An Air Piano!

This is exactly what one of my teaching assistants bought me the other day. It looks like a recorder with about two octaves worth of piano keys stuck on the top of it. I have no idea what this instrument is called. It sounds slightly Parisian, or maybe like something you’d hear on a pirate ship. Either way it’s awesome and I’m pretty sure Teacher Thurlow was harvested his first Teaching Assistant crush. Am I right? Do girls buy guys musical instruments normally? No they don’t. I’m James Bond.

I’ve been using ‘The Instrument’ in class a lot recently. (I appreciate that if you’ve jumped to this paragraph first you may want to read the previous one beforehand as that sounded wrong). Getting kids to act out miserable vignettes while I play sombre harmonies and then notching up to positivity as I harp away on the high ones = teaching gold. Well, procrastination gold. Which reminds me, it’s time for The Teachers Handbook, Volume 2!

Apart from the aforementioned Air Piano Acting Game, I can also recommend the Air Piano Movement Game. In this sound-based classic, the kids can only move every time a note is played on The Instrument. During silence they remain still. During this silence I can move, cornering kids (for they cannot touch me) or at least getting very close so that their next move is vital. I will then play another note. The kids can only move once. Maybe I’ll move again, maybe I’ll play a few more notes. They don’t know, they’re at the mercy of The Instrument. The last kid to be tagged by me wins.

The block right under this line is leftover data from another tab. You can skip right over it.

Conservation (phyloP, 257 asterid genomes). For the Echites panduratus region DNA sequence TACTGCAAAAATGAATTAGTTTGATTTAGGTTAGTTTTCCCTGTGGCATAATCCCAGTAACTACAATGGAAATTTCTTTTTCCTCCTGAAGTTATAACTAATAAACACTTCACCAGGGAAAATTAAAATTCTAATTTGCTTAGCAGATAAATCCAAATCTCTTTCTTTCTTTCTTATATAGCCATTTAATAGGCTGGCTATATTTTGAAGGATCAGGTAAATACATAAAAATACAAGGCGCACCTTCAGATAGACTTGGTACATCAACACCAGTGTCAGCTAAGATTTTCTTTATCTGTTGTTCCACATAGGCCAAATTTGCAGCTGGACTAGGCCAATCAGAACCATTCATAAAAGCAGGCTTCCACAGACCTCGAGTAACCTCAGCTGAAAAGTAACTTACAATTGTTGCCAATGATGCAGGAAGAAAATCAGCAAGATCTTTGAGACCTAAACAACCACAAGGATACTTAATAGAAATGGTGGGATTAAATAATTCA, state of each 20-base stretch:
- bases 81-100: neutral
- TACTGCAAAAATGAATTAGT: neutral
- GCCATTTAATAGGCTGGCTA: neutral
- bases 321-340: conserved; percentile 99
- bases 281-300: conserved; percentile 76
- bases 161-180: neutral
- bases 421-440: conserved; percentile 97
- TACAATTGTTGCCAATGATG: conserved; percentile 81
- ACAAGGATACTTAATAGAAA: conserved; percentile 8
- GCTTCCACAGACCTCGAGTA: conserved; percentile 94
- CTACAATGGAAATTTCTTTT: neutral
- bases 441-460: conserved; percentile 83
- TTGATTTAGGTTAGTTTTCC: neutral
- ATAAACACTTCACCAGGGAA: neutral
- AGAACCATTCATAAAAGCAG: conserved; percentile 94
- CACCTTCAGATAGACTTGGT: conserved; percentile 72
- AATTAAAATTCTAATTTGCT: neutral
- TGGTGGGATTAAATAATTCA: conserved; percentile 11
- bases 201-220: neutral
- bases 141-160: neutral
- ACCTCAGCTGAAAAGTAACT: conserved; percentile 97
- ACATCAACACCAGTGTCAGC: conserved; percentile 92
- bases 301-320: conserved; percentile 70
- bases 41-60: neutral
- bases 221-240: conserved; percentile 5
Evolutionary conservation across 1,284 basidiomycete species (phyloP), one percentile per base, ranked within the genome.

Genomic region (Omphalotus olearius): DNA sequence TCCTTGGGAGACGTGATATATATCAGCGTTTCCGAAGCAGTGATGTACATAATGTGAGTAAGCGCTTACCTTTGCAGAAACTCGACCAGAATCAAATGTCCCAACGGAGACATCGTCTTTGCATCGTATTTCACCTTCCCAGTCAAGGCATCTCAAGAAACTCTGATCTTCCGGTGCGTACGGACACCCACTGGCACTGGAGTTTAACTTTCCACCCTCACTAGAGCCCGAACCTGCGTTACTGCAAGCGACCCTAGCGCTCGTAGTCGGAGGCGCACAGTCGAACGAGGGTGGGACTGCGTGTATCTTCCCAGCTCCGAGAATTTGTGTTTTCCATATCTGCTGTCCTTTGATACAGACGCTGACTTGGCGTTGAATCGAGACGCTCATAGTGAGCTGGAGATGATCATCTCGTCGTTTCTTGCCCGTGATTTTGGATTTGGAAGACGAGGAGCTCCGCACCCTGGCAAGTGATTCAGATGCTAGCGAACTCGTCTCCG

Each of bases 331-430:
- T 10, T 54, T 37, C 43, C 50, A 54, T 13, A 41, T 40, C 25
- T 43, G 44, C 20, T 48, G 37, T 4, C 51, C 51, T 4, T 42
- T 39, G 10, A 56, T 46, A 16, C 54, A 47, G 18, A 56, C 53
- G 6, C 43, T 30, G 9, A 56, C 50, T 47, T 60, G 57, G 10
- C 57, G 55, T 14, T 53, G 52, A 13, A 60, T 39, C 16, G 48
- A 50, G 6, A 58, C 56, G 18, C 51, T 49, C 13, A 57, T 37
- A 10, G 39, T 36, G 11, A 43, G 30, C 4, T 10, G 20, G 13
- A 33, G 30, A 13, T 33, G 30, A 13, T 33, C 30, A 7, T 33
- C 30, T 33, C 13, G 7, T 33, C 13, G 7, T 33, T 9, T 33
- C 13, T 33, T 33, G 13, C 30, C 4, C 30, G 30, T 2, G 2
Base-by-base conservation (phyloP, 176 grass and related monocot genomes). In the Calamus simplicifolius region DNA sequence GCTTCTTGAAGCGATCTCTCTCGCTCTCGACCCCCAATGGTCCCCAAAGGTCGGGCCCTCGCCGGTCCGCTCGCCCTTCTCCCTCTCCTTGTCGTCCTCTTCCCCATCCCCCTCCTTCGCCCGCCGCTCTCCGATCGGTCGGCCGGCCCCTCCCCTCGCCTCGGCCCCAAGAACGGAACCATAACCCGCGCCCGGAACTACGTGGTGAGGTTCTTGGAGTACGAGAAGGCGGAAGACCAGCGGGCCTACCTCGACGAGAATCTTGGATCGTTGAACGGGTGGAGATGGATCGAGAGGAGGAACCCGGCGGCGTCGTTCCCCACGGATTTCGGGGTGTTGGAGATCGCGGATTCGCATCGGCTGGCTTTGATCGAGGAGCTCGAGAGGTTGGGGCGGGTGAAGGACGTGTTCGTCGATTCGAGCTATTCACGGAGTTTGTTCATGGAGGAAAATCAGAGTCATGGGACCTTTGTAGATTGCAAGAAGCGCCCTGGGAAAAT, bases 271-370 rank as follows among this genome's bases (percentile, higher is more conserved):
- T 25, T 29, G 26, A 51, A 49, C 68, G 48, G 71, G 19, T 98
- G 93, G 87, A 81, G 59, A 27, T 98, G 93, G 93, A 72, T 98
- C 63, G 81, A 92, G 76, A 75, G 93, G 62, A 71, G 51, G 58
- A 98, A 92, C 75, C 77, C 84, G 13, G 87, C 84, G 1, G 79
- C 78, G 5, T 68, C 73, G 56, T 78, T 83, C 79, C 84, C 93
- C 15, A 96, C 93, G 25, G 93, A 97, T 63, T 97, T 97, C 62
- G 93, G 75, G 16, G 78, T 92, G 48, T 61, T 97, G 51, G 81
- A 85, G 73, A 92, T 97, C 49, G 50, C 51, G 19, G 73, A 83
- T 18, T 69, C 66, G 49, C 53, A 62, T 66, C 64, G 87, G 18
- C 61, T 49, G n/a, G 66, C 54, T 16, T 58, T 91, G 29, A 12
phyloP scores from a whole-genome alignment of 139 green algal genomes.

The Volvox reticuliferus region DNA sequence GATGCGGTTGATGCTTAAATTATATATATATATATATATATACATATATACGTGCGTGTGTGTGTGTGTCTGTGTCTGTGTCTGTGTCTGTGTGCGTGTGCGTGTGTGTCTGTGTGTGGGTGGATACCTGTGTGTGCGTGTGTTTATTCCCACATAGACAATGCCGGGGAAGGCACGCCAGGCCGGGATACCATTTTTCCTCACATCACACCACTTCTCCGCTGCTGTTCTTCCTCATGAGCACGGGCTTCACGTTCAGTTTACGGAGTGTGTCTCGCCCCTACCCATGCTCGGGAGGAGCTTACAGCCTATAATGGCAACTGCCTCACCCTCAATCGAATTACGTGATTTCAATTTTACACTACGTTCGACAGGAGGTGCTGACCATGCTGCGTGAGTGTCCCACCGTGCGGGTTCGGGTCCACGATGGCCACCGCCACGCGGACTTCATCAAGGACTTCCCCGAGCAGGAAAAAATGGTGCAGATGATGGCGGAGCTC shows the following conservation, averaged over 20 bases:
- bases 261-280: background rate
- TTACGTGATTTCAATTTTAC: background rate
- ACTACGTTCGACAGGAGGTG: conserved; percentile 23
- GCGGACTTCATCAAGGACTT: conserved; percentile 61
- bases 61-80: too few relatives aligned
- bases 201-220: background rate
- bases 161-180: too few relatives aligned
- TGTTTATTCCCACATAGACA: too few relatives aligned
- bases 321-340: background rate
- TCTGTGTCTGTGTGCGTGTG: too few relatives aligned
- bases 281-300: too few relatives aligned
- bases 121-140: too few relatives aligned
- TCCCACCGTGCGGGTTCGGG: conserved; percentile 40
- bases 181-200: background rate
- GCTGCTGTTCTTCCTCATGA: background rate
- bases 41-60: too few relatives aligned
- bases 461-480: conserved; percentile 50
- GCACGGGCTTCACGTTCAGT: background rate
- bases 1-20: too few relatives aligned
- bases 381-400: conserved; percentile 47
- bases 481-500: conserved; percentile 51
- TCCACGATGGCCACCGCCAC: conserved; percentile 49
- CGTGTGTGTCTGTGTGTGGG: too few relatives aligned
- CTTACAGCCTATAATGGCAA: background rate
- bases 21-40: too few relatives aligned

English used – ehhhhhh. none.

Game 2) The Chicken Game. I have a hand puppet that looks like a chicken. A kid must stand in the middle of the room in total silence. The class looks on in a similar hush. The chicken is revealed, first eyeing up the victim, then moving closer, before pecking at the neck and face. If the kid flinches, twitches or indeed smiles, they lose. If (and this is very rarely the case) they remain stoney-faced then the chicken loses. It’s a battle of wits at it’s purest and yes, most basic level.

English used – eeehhhhh. none.

3)” What happened.” I get the kids to shut their eyes and then select a couple of volunteers. I then lay them about the class with numerous bits of furniture on top of them. Maybe one of them has chalk on their face, Maybe the other is covered in sticky balls. The rest of the class then open their eyes and take wild guesses at what happened. Only I have the right answers and they are deeply subject to change, depending on the kid with the funniest answer.

English used – actually a lot! Only to be used if they can use the past tense. Other wise it’s ‘What Is Happening’ and that’s a tad easier to guess. ie- “Jimmy is under three chairs. He is sad.”

And that concludes Part 2 of The Teachers Handbook. There will be a short test to follow.

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